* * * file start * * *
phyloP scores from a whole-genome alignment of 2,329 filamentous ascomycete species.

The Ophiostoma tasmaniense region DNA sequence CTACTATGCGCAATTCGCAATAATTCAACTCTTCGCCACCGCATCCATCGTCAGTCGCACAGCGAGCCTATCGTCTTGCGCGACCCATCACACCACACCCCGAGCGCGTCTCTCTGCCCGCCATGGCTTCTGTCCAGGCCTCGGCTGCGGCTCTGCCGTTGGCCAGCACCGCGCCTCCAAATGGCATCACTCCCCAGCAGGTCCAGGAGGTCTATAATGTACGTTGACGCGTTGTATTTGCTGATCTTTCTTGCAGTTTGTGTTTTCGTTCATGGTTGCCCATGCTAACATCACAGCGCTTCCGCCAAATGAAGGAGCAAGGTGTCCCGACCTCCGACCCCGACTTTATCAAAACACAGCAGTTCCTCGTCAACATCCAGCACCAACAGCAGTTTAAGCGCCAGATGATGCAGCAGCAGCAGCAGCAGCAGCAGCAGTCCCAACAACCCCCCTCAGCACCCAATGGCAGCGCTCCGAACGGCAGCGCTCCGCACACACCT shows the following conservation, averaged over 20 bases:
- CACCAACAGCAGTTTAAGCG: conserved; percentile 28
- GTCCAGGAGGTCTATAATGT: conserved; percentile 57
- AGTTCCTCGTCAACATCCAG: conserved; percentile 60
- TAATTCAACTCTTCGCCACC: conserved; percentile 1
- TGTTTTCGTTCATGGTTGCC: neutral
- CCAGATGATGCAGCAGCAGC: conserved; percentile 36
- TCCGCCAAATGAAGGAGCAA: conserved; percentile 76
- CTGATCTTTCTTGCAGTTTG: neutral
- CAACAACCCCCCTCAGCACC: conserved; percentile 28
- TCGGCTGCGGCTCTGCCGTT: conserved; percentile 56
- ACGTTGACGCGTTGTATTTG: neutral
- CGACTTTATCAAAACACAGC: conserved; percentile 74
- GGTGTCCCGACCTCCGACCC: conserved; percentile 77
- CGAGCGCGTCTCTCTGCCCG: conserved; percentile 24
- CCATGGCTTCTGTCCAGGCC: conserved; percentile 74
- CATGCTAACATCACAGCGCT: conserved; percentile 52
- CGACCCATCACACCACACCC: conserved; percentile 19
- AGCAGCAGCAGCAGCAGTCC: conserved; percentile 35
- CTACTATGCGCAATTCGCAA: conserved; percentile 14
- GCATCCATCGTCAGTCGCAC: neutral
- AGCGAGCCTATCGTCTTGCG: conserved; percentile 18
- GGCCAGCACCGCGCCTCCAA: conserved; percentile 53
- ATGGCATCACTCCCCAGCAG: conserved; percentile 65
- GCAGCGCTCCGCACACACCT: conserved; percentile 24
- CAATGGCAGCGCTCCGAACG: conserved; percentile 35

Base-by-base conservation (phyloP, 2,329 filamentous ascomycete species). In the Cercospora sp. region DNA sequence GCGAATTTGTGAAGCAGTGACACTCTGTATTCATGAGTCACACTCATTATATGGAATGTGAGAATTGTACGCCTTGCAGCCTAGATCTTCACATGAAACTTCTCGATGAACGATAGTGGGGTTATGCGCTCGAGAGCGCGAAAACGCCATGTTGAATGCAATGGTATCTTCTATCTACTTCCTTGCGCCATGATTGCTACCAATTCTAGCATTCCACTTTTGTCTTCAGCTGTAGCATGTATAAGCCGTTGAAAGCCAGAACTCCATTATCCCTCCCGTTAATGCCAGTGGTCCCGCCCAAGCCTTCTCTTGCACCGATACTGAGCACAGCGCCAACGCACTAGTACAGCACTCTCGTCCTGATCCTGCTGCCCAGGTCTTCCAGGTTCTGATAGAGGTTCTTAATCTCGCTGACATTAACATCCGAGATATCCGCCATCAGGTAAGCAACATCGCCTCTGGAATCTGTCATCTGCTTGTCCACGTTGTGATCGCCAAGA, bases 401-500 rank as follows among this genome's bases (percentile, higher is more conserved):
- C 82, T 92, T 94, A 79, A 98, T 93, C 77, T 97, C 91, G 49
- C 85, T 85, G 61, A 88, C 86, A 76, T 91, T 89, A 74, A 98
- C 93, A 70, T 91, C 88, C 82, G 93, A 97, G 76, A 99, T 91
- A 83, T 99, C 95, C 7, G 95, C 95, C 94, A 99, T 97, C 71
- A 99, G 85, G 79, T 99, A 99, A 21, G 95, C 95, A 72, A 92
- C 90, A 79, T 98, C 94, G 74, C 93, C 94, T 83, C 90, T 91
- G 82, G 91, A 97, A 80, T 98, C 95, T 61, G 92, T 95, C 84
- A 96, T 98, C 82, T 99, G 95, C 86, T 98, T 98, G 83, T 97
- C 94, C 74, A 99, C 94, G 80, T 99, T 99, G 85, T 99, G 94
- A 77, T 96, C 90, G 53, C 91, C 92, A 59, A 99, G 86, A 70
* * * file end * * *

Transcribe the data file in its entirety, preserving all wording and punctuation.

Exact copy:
phyloP scores from a whole-genome alignment of 2,329 filamentous ascomycete species.

The Ophiostoma tasmaniense region DNA sequence CTACTATGCGCAATTCGCAATAATTCAACTCTTCGCCACCGCATCCATCGTCAGTCGCACAGCGAGCCTATCGTCTTGCGCGACCCATCACACCACACCCCGAGCGCGTCTCTCTGCCCGCCATGGCTTCTGTCCAGGCCTCGGCTGCGGCTCTGCCGTTGGCCAGCACCGCGCCTCCAAATGGCATCACTCCCCAGCAGGTCCAGGAGGTCTATAATGTACGTTGACGCGTTGTATTTGCTGATCTTTCTTGCAGTTTGTGTTTTCGTTCATGGTTGCCCATGCTAACATCACAGCGCTTCCGCCAAATGAAGGAGCAAGGTGTCCCGACCTCCGACCCCGACTTTATCAAAACACAGCAGTTCCTCGTCAACATCCAGCACCAACAGCAGTTTAAGCGCCAGATGATGCAGCAGCAGCAGCAGCAGCAGCAGCAGTCCCAACAACCCCCCTCAGCACCCAATGGCAGCGCTCCGAACGGCAGCGCTCCGCACACACCT shows the following conservation, averaged over 20 bases:
- CACCAACAGCAGTTTAAGCG: conserved; percentile 28
- GTCCAGGAGGTCTATAATGT: conserved; percentile 57
- AGTTCCTCGTCAACATCCAG: conserved; percentile 60
- TAATTCAACTCTTCGCCACC: conserved; percentile 1
- TGTTTTCGTTCATGGTTGCC: neutral
- CCAGATGATGCAGCAGCAGC: conserved; percentile 36
- TCCGCCAAATGAAGGAGCAA: conserved; percentile 76
- CTGATCTTTCTTGCAGTTTG: neutral
- CAACAACCCCCCTCAGCACC: conserved; percentile 28
- TCGGCTGCGGCTCTGCCGTT: conserved; percentile 56
- ACGTTGACGCGTTGTATTTG: neutral
- CGACTTTATCAAAACACAGC: conserved; percentile 74
- GGTGTCCCGACCTCCGACCC: conserved; percentile 77
- CGAGCGCGTCTCTCTGCCCG: conserved; percentile 24
- CCATGGCTTCTGTCCAGGCC: conserved; percentile 74
- CATGCTAACATCACAGCGCT: conserved; percentile 52
- CGACCCATCACACCACACCC: conserved; percentile 19
- AGCAGCAGCAGCAGCAGTCC: conserved; percentile 35
- CTACTATGCGCAATTCGCAA: conserved; percentile 14
- GCATCCATCGTCAGTCGCAC: neutral
- AGCGAGCCTATCGTCTTGCG: conserved; percentile 18
- GGCCAGCACCGCGCCTCCAA: conserved; percentile 53
- ATGGCATCACTCCCCAGCAG: conserved; percentile 65
- GCAGCGCTCCGCACACACCT: conserved; percentile 24
- CAATGGCAGCGCTCCGAACG: conserved; percentile 35

Base-by-base conservation (phyloP, 2,329 filamentous ascomycete species). In the Cercospora sp. region DNA sequence GCGAATTTGTGAAGCAGTGACACTCTGTATTCATGAGTCACACTCATTATATGGAATGTGAGAATTGTACGCCTTGCAGCCTAGATCTTCACATGAAACTTCTCGATGAACGATAGTGGGGTTATGCGCTCGAGAGCGCGAAAACGCCATGTTGAATGCAATGGTATCTTCTATCTACTTCCTTGCGCCATGATTGCTACCAATTCTAGCATTCCACTTTTGTCTTCAGCTGTAGCATGTATAAGCCGTTGAAAGCCAGAACTCCATTATCCCTCCCGTTAATGCCAGTGGTCCCGCCCAAGCCTTCTCTTGCACCGATACTGAGCACAGCGCCAACGCACTAGTACAGCACTCTCGTCCTGATCCTGCTGCCCAGGTCTTCCAGGTTCTGATAGAGGTTCTTAATCTCGCTGACATTAACATCCGAGATATCCGCCATCAGGTAAGCAACATCGCCTCTGGAATCTGTCATCTGCTTGTCCACGTTGTGATCGCCAAGA, bases 401-500 rank as follows among this genome's bases (percentile, higher is more conserved):
- C 82, T 92, T 94, A 79, A 98, T 93, C 77, T 97, C 91, G 49
- C 85, T 85, G 61, A 88, C 86, A 76, T 91, T 89, A 74, A 98
- C 93, A 70, T 91, C 88, C 82, G 93, A 97, G 76, A 99, T 91
- A 83, T 99, C 95, C 7, G 95, C 95, C 94, A 99, T 97, C 71
- A 99, G 85, G 79, T 99, A 99, A 21, G 95, C 95, A 72, A 92
- C 90, A 79, T 98, C 94, G 74, C 93, C 94, T 83, C 90, T 91
- G 82, G 91, A 97, A 80, T 98, C 95, T 61, G 92, T 95, C 84
- A 96, T 98, C 82, T 99, G 95, C 86, T 98, T 98, G 83, T 97
- C 94, C 74, A 99, C 94, G 80, T 99, T 99, G 85, T 99, G 94
- A 77, T 96, C 90, G 53, C 91, C 92, A 59, A 99, G 86, A 70